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When the soil slips away: Mathematical models help understand natural disasters

Date:
June 4, 2014
Source:
Ruhr-Universitaet-Bochum
Summary:
An estimated 600 people worldwide die every year due to landslides, rock avalanches and mudslides. The underlying physical processes are complex and almost impossible to measure. Researchers are studying the flow behavior of granular-fluid mixtures using mathematical models.

By conducting experiments with glass beads, the continuum mechanics engineers from Bochum refine their theoretical models more and more.
Credit: © RUBIN, photo: Nelle

An estimated 600 people worldwide die every year due to landslides, rock avalanches and mudslides. The underlying physical processes are complex and almost impossible to measure. Timo Reisner from the Depatment of Continuum Mechanics studies the flow behaviour of granular-fluid mixtures using mathematical models.

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Combining simulation and experiment

The team from the Continuum Mechanics Department collaborates closely with geotechnical engineers from the TU Darmstadt who are studying the flow processes in experiments. They measure, for example, in what way a granular-fluid mixture flows from a three-metre tall container. Timo Reisner simulates this flow process as exactly as possible in mathematical terms. Using a computer, he simulates the velocity of the fluid and grains as they leave the container, the percentage they make up within the mixture and the pressure at different points inside the container. For this purpose, he first has to set up complex equations that describe the behaviour of the grains and the water. He compares the results of the experiment with the results of his simulation and, in case of deviations, modifies the model equations accordingly, until they come close to reality.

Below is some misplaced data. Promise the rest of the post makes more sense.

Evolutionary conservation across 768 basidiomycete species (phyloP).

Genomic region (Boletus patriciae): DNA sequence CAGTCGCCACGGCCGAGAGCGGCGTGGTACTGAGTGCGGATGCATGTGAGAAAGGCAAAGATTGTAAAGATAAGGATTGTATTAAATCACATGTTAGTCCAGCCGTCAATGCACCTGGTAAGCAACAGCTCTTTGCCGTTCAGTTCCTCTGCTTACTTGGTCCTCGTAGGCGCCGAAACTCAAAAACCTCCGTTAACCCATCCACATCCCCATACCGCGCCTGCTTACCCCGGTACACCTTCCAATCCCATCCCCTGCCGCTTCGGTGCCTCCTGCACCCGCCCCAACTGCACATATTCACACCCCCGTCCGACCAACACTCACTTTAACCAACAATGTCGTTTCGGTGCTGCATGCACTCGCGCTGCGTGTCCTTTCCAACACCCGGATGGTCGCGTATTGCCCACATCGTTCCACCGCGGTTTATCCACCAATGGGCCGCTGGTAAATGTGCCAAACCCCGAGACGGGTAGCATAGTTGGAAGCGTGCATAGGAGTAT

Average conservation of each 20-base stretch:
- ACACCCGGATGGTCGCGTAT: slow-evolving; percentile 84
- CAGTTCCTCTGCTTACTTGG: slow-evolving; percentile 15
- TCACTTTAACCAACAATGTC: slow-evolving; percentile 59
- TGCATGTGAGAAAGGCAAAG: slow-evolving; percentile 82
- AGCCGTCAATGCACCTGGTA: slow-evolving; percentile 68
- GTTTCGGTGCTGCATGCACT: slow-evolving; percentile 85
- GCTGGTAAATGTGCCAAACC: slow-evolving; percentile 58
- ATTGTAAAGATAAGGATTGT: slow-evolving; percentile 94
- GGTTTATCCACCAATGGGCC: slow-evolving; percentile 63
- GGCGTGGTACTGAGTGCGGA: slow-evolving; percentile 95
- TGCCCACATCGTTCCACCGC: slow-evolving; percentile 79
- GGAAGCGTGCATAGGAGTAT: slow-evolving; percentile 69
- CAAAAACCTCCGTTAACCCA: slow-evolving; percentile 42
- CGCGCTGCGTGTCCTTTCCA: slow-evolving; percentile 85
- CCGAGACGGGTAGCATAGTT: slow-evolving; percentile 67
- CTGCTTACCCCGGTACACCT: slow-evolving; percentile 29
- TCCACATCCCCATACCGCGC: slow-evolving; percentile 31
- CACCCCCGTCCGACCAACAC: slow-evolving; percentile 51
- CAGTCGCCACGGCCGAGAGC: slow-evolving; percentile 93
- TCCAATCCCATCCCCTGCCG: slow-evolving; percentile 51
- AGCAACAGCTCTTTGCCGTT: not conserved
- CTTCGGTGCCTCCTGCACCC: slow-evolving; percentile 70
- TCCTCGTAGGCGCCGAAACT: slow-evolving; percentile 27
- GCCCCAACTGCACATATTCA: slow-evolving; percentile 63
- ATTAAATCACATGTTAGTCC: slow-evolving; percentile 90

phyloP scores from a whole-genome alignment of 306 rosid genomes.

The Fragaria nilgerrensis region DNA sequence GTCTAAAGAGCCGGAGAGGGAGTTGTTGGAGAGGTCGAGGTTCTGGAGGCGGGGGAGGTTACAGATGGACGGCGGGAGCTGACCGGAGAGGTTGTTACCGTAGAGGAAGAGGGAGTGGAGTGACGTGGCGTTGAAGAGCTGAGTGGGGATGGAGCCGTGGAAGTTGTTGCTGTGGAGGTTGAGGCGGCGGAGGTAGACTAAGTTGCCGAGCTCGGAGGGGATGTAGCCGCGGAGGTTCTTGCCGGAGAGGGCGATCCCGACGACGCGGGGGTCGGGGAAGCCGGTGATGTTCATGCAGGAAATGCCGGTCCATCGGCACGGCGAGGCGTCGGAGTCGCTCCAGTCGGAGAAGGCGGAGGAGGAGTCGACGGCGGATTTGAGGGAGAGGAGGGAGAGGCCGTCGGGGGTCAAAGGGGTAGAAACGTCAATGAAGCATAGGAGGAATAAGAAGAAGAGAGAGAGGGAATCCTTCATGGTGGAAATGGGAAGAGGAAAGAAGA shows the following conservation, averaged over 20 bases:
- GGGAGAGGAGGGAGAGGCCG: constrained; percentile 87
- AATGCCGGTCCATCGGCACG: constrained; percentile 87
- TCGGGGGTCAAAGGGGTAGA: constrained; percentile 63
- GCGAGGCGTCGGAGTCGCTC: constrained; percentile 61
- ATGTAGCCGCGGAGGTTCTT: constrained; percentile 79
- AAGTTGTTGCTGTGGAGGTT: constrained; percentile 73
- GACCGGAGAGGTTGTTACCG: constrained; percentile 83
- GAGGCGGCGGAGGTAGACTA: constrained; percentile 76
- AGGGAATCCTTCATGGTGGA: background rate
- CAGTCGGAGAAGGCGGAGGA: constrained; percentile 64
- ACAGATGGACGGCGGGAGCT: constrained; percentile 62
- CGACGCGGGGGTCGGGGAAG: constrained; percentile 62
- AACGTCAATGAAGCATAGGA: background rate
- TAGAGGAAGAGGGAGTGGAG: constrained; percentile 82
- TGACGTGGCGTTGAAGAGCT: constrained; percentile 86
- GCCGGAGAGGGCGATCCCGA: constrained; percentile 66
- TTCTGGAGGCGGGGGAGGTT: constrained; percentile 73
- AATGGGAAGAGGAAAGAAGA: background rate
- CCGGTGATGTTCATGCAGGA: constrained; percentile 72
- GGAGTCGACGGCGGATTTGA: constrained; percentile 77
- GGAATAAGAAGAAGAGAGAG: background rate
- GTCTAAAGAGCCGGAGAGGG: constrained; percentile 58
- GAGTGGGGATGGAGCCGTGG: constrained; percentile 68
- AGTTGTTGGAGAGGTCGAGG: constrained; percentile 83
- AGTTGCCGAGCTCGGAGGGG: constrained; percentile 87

Calculations require new software

The equations in Timo Reisner's model are so complicated that they require a powerful arithmetic technique for calculating solutions approximately at the computer. A software programme in which the Bochum researchers' equation system may be implemented does not yet exist. Therefore, the engineers are developing their own programme. Simple processes, for example sedimentation, can already be simulated.

PhD students at the Ruhr-Universitδt have assisted the "RUBIN" editorial team by contributing articles to the current German and English editions. Timo Reisner is one of the three temporary science journalists; he is doing his PhD at the RUB Research School and presents his research subject in the RUB science magazine, targeting the general audience.

Further information: http://rubin.rub.de/en/international-edition-2014/when-soil-slips-away


Story Source:

The above story is based on materials provided by Ruhr-Universitaet-Bochum. Note: Materials may be edited for content and length.


Cite This Page:

Ruhr-Universitaet-Bochum. "When the soil slips away: Mathematical models help understand natural disasters." ScienceDaily. ScienceDaily, 4 June 2014. <www.sciencedaily.com/releases/2014/06/140604093315.htm>.
Ruhr-Universitaet-Bochum. (2014, June 4). When the soil slips away: Mathematical models help understand natural disasters. ScienceDaily. Retrieved January 29, 2015 from www.sciencedaily.com/releases/2014/06/140604093315.htm
Ruhr-Universitaet-Bochum. "When the soil slips away: Mathematical models help understand natural disasters." ScienceDaily. www.sciencedaily.com/releases/2014/06/140604093315.htm (accessed January 29, 2015).

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